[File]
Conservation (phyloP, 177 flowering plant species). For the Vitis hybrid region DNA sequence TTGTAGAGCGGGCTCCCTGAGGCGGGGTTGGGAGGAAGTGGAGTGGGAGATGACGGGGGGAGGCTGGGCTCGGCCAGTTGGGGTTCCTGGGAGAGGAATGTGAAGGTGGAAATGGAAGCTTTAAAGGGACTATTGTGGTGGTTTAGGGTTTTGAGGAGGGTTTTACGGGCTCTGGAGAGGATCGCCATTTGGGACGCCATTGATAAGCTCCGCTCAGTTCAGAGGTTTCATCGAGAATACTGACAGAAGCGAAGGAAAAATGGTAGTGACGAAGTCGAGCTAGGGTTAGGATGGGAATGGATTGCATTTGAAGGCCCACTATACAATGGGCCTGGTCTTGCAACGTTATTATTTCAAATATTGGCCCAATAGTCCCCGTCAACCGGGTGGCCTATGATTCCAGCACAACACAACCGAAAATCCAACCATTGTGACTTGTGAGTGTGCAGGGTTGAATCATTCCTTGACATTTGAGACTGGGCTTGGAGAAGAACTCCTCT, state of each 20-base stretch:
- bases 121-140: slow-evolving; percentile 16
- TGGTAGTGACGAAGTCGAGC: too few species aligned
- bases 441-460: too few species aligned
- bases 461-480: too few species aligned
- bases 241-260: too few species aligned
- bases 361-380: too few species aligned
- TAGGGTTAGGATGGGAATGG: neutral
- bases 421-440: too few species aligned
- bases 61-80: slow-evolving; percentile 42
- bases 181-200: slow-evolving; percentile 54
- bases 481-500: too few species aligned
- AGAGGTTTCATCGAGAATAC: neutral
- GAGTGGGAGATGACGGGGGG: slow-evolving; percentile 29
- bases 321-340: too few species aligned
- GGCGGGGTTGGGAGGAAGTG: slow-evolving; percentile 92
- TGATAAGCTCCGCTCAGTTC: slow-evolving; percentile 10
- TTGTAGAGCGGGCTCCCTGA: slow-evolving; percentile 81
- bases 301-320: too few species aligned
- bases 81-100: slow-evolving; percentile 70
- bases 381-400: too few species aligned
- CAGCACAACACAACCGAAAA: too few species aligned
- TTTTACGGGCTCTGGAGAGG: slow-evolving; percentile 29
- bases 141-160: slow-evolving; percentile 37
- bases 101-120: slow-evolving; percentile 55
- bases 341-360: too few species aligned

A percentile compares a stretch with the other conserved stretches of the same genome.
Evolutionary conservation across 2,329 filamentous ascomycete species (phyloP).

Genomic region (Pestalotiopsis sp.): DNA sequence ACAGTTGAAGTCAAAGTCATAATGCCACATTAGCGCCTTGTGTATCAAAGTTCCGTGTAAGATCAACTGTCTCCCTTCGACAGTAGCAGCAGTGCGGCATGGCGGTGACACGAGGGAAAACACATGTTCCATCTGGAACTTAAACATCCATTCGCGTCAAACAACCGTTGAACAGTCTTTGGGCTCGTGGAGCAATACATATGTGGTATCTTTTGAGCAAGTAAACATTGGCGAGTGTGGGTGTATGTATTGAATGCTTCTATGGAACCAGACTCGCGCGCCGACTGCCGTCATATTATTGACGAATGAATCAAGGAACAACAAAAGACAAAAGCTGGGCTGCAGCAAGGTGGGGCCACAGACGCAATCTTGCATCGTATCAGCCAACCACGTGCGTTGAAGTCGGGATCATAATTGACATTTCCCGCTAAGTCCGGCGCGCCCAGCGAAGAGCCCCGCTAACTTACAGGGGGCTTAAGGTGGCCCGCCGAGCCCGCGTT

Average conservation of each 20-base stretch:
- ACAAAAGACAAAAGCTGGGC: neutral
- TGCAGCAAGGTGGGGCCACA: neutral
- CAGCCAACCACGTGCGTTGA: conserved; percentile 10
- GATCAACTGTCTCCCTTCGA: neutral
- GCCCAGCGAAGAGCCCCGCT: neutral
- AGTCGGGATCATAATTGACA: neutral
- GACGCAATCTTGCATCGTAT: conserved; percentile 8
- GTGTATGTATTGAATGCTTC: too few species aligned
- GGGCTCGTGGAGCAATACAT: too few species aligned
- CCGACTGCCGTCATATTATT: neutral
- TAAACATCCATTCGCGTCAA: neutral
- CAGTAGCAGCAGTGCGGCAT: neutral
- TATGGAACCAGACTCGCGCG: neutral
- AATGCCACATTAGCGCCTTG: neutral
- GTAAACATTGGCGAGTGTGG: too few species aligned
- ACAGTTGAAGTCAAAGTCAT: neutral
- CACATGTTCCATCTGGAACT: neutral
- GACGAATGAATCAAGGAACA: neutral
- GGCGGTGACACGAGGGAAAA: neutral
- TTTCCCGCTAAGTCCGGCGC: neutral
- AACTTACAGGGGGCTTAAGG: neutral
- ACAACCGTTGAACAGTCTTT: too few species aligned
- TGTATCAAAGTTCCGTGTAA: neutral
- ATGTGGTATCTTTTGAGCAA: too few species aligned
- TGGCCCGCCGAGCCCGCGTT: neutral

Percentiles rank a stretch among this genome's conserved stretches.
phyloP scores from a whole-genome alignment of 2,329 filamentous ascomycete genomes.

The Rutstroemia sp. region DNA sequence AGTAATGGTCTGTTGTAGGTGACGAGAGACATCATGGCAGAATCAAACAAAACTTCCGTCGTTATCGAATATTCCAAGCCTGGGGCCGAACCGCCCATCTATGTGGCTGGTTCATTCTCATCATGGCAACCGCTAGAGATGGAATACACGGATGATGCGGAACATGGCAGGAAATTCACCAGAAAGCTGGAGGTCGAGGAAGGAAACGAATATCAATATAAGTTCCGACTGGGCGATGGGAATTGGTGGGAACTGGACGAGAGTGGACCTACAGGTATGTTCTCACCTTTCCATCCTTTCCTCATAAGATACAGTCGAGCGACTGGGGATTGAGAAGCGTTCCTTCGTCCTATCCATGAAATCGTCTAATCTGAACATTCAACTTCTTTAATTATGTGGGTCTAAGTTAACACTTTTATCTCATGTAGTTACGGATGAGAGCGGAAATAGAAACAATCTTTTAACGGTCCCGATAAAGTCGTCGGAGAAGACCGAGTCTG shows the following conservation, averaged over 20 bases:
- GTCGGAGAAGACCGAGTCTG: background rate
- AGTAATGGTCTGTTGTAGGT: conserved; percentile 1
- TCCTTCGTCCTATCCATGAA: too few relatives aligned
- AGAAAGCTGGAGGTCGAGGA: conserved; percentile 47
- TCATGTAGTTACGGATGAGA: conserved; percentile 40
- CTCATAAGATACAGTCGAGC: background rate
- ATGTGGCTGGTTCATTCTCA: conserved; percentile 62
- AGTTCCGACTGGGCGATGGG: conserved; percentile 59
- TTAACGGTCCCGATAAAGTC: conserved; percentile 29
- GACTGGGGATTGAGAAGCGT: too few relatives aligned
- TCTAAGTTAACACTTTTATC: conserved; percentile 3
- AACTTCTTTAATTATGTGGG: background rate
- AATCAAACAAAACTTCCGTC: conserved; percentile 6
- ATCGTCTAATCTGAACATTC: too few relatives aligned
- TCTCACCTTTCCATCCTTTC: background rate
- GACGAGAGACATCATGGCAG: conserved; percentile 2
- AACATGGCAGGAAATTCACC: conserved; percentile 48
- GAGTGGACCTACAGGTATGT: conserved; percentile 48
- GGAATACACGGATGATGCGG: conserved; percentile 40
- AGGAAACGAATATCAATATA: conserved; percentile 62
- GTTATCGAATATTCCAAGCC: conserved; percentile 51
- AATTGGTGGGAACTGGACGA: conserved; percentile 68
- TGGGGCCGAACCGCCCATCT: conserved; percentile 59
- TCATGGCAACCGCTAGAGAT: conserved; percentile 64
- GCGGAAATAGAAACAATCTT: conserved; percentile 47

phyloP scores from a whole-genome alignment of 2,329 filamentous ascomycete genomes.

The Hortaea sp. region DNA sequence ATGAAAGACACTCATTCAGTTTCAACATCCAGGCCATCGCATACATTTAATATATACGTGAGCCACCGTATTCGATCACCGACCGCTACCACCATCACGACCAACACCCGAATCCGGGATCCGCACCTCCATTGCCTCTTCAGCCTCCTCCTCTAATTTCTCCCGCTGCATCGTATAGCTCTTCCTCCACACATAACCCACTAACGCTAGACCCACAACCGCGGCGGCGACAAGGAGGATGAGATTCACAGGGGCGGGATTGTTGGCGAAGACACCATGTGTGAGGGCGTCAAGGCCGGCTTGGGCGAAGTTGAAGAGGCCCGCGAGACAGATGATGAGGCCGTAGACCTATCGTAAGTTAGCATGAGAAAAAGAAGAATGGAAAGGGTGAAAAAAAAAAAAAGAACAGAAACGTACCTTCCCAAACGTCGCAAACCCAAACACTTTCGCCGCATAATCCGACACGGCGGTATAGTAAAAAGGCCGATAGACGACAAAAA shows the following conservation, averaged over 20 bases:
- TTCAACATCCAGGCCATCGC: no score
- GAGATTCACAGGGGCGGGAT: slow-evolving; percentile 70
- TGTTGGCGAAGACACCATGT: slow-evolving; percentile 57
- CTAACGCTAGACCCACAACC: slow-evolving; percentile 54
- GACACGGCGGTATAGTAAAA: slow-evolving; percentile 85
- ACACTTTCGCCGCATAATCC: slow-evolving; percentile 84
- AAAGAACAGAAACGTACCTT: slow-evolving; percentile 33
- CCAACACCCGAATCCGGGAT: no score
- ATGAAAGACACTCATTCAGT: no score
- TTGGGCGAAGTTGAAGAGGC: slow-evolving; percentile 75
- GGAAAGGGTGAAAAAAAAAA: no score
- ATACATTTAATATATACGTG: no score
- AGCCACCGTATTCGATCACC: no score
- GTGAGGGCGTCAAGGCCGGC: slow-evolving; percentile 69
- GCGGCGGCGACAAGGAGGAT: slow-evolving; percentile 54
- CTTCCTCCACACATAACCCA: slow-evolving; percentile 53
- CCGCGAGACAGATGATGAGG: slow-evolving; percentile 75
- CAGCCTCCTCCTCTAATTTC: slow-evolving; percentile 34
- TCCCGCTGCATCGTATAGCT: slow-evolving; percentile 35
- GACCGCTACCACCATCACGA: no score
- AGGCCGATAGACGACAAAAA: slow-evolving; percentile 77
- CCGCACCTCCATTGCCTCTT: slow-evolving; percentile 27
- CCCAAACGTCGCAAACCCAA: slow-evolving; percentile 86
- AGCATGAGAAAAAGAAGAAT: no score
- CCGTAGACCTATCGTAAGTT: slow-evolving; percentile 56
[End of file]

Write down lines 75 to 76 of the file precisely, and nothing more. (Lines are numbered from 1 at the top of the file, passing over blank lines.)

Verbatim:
- AACATGGCAGGAAATTCACC: conserved; percentile 48
- GAGTGGACCTACAGGTATGT: conserved; percentile 48